You will find a lot of opinions on whether to do water changes or not. I tend not to do them unless the cup looks especially foul. Opinions vary a lot on this, but my experience has been that tads seem very resistant to nitrogen and other by-products that build-up over the course of the aquatic phase of the morphing process. One other thing that you didn't mention but that probably should be addressed in this context is tadpole tea/adding leaves to the water. I only do this for terrestrial species like Dendrobates (the genus), but some folks do it for all of their tads. Especially for Ranitomeya, my reasoning is that if you are laying in broms for the most part, the water is probably getting flushed regularly by rainwater. Again, other people may have different opinions.

Mark

tangled 12-19-2019 03:34 PM

Re: Pulling Eggs
 
Quote:

Originally Posted by Encyclia (Post 3079106)
Good questions!
I don't leave my tads in the dish on purpose, but I only check on them every other day when I feed, so they could be in there for up to 2 days just based on the rhythm of how I do things. I don't keep much water in with the eggs, so it isn't probably good for my tads to have to hang in that little water depth for all that long. I will pull them immediately if I see that they have hatched. I feed them a little bit right away, but Josh's is probably right that they aren't real hungry right away because they have been metabolizing their tail.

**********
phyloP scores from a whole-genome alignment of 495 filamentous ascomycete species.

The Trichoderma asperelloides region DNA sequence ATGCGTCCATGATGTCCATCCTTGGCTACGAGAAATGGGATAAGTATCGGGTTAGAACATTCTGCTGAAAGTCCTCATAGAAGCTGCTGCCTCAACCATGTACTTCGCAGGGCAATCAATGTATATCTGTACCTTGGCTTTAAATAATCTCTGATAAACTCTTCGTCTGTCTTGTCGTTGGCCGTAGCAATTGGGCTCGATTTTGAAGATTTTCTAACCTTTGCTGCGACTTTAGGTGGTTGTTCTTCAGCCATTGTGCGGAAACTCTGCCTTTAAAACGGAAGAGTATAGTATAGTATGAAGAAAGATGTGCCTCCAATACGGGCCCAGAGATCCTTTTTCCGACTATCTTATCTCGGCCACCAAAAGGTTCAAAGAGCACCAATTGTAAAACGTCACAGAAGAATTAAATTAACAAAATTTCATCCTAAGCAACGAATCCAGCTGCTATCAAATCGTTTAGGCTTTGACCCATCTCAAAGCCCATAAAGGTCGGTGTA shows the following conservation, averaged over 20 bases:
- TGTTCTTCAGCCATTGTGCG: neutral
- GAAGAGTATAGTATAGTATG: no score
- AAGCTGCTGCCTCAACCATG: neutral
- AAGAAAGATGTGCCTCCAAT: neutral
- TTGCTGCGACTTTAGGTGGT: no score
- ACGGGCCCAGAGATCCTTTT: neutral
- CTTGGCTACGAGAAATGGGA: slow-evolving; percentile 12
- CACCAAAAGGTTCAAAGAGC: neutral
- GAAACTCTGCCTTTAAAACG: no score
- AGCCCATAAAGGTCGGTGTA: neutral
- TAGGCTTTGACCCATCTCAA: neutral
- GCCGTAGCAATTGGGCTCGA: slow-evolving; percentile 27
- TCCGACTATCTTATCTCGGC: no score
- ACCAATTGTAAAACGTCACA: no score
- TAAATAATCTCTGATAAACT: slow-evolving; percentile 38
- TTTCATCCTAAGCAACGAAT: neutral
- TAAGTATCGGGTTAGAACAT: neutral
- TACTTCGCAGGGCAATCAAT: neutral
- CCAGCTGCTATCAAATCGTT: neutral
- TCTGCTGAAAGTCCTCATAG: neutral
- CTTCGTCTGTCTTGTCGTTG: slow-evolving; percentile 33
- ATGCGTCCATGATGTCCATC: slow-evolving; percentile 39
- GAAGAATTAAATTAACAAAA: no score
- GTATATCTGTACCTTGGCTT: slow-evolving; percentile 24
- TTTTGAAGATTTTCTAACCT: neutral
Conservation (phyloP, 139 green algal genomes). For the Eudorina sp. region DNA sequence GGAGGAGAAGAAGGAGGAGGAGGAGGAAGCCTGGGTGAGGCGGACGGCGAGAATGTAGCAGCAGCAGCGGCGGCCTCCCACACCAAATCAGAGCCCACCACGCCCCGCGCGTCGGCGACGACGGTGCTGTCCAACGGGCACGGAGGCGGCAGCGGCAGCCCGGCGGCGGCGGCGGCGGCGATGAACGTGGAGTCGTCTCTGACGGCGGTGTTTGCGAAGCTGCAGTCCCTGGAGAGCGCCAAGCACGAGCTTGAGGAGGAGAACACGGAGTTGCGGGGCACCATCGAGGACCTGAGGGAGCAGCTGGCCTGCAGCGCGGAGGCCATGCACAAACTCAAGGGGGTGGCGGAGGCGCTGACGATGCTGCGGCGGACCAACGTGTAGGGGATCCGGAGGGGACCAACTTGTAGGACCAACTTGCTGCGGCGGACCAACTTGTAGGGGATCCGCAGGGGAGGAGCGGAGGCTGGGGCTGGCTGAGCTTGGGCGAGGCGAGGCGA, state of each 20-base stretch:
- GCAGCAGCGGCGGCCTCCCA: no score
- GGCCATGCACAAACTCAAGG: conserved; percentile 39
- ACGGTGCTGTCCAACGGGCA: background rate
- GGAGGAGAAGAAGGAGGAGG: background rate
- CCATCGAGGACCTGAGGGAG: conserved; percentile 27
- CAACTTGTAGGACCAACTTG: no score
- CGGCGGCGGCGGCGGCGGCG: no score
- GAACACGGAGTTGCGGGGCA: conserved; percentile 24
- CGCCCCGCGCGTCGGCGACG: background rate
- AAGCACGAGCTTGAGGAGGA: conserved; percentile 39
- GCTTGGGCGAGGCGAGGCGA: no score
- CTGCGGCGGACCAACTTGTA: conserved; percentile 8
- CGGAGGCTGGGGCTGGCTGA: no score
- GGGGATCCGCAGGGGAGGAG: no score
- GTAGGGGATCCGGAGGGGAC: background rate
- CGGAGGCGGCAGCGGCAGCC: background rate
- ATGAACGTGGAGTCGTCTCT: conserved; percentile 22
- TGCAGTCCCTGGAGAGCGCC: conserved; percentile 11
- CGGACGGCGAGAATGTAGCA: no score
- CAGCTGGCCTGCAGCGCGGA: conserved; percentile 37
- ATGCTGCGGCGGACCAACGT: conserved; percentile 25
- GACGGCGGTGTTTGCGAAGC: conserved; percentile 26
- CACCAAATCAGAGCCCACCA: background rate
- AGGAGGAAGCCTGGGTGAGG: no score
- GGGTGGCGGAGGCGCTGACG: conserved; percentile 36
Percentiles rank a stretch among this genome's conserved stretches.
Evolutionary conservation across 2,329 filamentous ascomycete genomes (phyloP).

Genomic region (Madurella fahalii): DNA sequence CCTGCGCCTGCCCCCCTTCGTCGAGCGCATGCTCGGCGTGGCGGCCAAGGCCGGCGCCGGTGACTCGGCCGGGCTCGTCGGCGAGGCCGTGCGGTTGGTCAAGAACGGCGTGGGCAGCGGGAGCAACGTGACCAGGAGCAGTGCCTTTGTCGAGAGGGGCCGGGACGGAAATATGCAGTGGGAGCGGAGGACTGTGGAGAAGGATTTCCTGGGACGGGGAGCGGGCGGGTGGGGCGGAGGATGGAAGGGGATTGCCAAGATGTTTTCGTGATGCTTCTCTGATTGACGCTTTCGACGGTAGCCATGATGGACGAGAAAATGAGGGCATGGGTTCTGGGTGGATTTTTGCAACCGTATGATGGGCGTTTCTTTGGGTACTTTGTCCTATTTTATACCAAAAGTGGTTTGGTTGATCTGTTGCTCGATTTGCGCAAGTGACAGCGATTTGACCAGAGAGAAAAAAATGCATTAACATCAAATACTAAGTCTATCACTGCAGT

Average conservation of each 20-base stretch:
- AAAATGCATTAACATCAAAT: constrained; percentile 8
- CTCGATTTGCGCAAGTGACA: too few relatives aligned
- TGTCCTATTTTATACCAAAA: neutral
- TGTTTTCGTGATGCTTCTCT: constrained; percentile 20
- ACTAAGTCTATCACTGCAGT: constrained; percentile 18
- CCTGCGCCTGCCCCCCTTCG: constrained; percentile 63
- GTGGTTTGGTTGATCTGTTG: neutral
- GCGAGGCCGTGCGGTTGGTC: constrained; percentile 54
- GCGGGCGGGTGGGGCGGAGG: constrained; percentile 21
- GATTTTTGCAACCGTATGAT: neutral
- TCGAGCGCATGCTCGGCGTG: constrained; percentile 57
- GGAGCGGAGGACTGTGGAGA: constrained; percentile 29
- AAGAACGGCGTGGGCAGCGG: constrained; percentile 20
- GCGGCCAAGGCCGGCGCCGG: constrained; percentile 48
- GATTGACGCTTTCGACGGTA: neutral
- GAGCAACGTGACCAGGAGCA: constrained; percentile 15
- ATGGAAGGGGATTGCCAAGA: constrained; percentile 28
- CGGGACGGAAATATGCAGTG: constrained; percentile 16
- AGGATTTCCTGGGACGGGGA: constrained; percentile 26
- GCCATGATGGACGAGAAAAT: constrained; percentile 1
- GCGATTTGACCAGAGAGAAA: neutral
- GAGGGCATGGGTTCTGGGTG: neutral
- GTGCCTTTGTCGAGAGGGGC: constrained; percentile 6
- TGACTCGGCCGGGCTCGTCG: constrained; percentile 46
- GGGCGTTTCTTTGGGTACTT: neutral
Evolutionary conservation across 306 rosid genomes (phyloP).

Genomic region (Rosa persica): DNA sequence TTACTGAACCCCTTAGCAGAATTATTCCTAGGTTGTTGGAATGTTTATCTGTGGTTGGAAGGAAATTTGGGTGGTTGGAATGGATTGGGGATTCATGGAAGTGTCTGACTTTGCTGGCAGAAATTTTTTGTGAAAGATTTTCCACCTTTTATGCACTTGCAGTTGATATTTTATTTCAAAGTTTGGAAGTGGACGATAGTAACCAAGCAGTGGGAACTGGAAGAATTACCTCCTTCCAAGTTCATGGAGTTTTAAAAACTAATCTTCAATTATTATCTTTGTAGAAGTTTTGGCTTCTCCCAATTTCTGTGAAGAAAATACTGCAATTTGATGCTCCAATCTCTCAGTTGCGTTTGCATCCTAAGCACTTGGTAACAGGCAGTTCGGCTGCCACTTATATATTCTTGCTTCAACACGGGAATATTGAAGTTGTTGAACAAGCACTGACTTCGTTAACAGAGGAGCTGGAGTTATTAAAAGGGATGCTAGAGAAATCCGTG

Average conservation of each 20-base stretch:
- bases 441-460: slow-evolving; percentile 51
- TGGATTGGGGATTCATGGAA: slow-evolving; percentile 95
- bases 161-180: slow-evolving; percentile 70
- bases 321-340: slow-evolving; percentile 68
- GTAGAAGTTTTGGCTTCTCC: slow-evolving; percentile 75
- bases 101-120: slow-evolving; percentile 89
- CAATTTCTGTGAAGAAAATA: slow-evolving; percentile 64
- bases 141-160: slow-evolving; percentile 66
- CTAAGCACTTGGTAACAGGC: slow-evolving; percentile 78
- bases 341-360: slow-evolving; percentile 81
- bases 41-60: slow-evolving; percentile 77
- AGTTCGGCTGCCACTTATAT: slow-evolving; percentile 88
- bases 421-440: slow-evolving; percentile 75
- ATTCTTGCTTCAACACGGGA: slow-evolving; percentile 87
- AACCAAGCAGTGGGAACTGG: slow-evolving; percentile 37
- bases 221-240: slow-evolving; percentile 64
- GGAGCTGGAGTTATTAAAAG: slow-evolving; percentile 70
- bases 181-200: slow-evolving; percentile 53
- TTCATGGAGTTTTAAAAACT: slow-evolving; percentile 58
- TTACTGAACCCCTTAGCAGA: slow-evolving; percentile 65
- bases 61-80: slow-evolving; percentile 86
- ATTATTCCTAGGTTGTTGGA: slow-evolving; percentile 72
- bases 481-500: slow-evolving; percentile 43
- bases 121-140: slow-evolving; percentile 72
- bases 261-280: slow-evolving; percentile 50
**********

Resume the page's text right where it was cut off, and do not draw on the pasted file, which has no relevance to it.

You will find a lot of opinions on whether to do water changes or not. I tend not to do them unless the cup looks especially foul. Opinions vary a lot on this, but my experience has been that tads seem very resistant to nitrogen and other by-products that build-up over the course of the aquatic phase of the morphing process. One other thing that you didn't mention but that probably should be addressed in this context is tadpole tea/adding leaves to the water. I only do this for terrestrial species like Dendrobates (the genus), but some folks do it for all of their tads. Especially for Ranitomeya, my reasoning is that if you are laying in broms for the most part, the water is probably getting flushed regularly by rainwater. Again, other people may have different opinions.